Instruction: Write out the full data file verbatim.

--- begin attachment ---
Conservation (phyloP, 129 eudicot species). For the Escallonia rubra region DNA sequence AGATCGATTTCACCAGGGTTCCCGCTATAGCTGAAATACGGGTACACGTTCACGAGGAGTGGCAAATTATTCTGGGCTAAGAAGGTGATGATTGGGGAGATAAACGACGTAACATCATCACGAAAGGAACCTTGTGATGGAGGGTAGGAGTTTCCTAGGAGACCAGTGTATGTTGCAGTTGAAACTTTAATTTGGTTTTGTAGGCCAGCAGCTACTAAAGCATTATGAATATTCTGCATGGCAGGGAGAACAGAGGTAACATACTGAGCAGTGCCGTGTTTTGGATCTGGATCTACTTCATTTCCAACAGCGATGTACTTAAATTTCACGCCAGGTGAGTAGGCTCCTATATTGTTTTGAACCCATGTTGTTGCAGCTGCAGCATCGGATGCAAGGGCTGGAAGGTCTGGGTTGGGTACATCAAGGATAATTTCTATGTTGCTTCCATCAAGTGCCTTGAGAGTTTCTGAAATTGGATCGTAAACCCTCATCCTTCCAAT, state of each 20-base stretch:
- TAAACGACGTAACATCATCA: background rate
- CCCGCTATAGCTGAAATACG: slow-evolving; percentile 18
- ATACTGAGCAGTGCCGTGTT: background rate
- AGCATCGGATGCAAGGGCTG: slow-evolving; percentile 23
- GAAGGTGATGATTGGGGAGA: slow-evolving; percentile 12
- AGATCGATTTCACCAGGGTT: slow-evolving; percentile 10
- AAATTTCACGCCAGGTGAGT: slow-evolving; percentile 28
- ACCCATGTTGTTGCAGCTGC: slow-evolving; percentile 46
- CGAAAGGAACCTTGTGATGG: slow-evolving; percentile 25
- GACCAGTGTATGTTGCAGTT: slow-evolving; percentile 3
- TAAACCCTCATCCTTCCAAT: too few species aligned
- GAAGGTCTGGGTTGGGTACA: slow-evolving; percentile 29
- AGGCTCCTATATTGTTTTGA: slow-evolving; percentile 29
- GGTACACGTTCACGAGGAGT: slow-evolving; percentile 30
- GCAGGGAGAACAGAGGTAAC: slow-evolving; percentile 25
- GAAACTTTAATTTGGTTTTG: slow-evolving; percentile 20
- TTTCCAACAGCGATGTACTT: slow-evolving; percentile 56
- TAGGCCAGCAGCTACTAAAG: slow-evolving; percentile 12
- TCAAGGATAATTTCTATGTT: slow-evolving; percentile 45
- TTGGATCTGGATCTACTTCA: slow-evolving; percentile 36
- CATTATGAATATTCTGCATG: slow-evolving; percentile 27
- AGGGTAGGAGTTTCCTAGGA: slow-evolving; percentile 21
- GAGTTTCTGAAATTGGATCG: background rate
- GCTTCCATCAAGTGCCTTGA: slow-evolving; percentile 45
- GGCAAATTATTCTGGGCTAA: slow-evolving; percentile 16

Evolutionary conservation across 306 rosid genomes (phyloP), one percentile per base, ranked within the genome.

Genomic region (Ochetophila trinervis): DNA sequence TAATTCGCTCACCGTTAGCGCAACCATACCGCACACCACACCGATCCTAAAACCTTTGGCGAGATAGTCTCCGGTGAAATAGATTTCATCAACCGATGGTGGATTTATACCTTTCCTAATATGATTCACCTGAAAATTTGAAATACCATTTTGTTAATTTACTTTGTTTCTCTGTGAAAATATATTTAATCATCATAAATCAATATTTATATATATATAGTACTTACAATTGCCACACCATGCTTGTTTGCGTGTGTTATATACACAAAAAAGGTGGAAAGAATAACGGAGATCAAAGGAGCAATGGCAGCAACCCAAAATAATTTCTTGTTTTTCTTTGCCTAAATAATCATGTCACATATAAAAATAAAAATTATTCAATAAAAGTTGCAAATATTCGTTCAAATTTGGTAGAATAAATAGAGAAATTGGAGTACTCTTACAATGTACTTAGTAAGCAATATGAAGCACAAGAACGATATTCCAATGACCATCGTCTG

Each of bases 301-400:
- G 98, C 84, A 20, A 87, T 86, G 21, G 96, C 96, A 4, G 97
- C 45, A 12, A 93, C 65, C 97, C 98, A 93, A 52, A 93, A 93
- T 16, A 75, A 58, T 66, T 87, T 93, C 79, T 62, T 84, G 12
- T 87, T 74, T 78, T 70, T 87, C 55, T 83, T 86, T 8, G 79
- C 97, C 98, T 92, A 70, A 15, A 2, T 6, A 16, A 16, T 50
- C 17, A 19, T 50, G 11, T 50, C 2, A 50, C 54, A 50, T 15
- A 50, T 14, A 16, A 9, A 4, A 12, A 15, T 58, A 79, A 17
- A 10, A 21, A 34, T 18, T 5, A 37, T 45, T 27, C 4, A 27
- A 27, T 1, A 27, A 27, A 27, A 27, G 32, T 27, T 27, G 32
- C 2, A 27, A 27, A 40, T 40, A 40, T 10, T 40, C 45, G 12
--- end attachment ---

Conservation (phyloP, 129 eudicot species). For the Escallonia rubra region DNA sequence AGATCGATTTCACCAGGGTTCCCGCTATAGCTGAAATACGGGTACACGTTCACGAGGAGTGGCAAATTATTCTGGGCTAAGAAGGTGATGATTGGGGAGATAAACGACGTAACATCATCACGAAAGGAACCTTGTGATGGAGGGTAGGAGTTTCCTAGGAGACCAGTGTATGTTGCAGTTGAAACTTTAATTTGGTTTTGTAGGCCAGCAGCTACTAAAGCATTATGAATATTCTGCATGGCAGGGAGAACAGAGGTAACATACTGAGCAGTGCCGTGTTTTGGATCTGGATCTACTTCATTTCCAACAGCGATGTACTTAAATTTCACGCCAGGTGAGTAGGCTCCTATATTGTTTTGAACCCATGTTGTTGCAGCTGCAGCATCGGATGCAAGGGCTGGAAGGTCTGGGTTGGGTACATCAAGGATAATTTCTATGTTGCTTCCATCAAGTGCCTTGAGAGTTTCTGAAATTGGATCGTAAACCCTCATCCTTCCAAT, state of each 20-base stretch:
- TAAACGACGTAACATCATCA: background rate
- CCCGCTATAGCTGAAATACG: slow-evolving; percentile 18
- ATACTGAGCAGTGCCGTGTT: background rate
- AGCATCGGATGCAAGGGCTG: slow-evolving; percentile 23
- GAAGGTGATGATTGGGGAGA: slow-evolving; percentile 12
- AGATCGATTTCACCAGGGTT: slow-evolving; percentile 10
- AAATTTCACGCCAGGTGAGT: slow-evolving; percentile 28
- ACCCATGTTGTTGCAGCTGC: slow-evolving; percentile 46
- CGAAAGGAACCTTGTGATGG: slow-evolving; percentile 25
- GACCAGTGTATGTTGCAGTT: slow-evolving; percentile 3
- TAAACCCTCATCCTTCCAAT: too few species aligned
- GAAGGTCTGGGTTGGGTACA: slow-evolving; percentile 29
- AGGCTCCTATATTGTTTTGA: slow-evolving; percentile 29
- GGTACACGTTCACGAGGAGT: slow-evolving; percentile 30
- GCAGGGAGAACAGAGGTAAC: slow-evolving; percentile 25
- GAAACTTTAATTTGGTTTTG: slow-evolving; percentile 20
- TTTCCAACAGCGATGTACTT: slow-evolving; percentile 56
- TAGGCCAGCAGCTACTAAAG: slow-evolving; percentile 12
- TCAAGGATAATTTCTATGTT: slow-evolving; percentile 45
- TTGGATCTGGATCTACTTCA: slow-evolving; percentile 36
- CATTATGAATATTCTGCATG: slow-evolving; percentile 27
- AGGGTAGGAGTTTCCTAGGA: slow-evolving; percentile 21
- GAGTTTCTGAAATTGGATCG: background rate
- GCTTCCATCAAGTGCCTTGA: slow-evolving; percentile 45
- GGCAAATTATTCTGGGCTAA: slow-evolving; percentile 16

Evolutionary conservation across 306 rosid genomes (phyloP), one percentile per base, ranked within the genome.

Genomic region (Ochetophila trinervis): DNA sequence TAATTCGCTCACCGTTAGCGCAACCATACCGCACACCACACCGATCCTAAAACCTTTGGCGAGATAGTCTCCGGTGAAATAGATTTCATCAACCGATGGTGGATTTATACCTTTCCTAATATGATTCACCTGAAAATTTGAAATACCATTTTGTTAATTTACTTTGTTTCTCTGTGAAAATATATTTAATCATCATAAATCAATATTTATATATATATAGTACTTACAATTGCCACACCATGCTTGTTTGCGTGTGTTATATACACAAAAAAGGTGGAAAGAATAACGGAGATCAAAGGAGCAATGGCAGCAACCCAAAATAATTTCTTGTTTTTCTTTGCCTAAATAATCATGTCACATATAAAAATAAAAATTATTCAATAAAAGTTGCAAATATTCGTTCAAATTTGGTAGAATAAATAGAGAAATTGGAGTACTCTTACAATGTACTTAGTAAGCAATATGAAGCACAAGAACGATATTCCAATGACCATCGTCTG

Each of bases 301-400:
- G 98, C 84, A 20, A 87, T 86, G 21, G 96, C 96, A 4, G 97
- C 45, A 12, A 93, C 65, C 97, C 98, A 93, A 52, A 93, A 93
- T 16, A 75, A 58, T 66, T 87, T 93, C 79, T 62, T 84, G 12
- T 87, T 74, T 78, T 70, T 87, C 55, T 83, T 86, T 8, G 79
- C 97, C 98, T 92, A 70, A 15, A 2, T 6, A 16, A 16, T 50
- C 17, A 19, T 50, G 11, T 50, C 2, A 50, C 54, A 50, T 15
- A 50, T 14, A 16, A 9, A 4, A 12, A 15, T 58, A 79, A 17
- A 10, A 21, A 34, T 18, T 5, A 37, T 45, T 27, C 4, A 27
- A 27, T 1, A 27, A 27, A 27, A 27, G 32, T 27, T 27, G 32
- C 2, A 27, A 27, A 40, T 40, A 40, T 10, T 40, C 45, G 12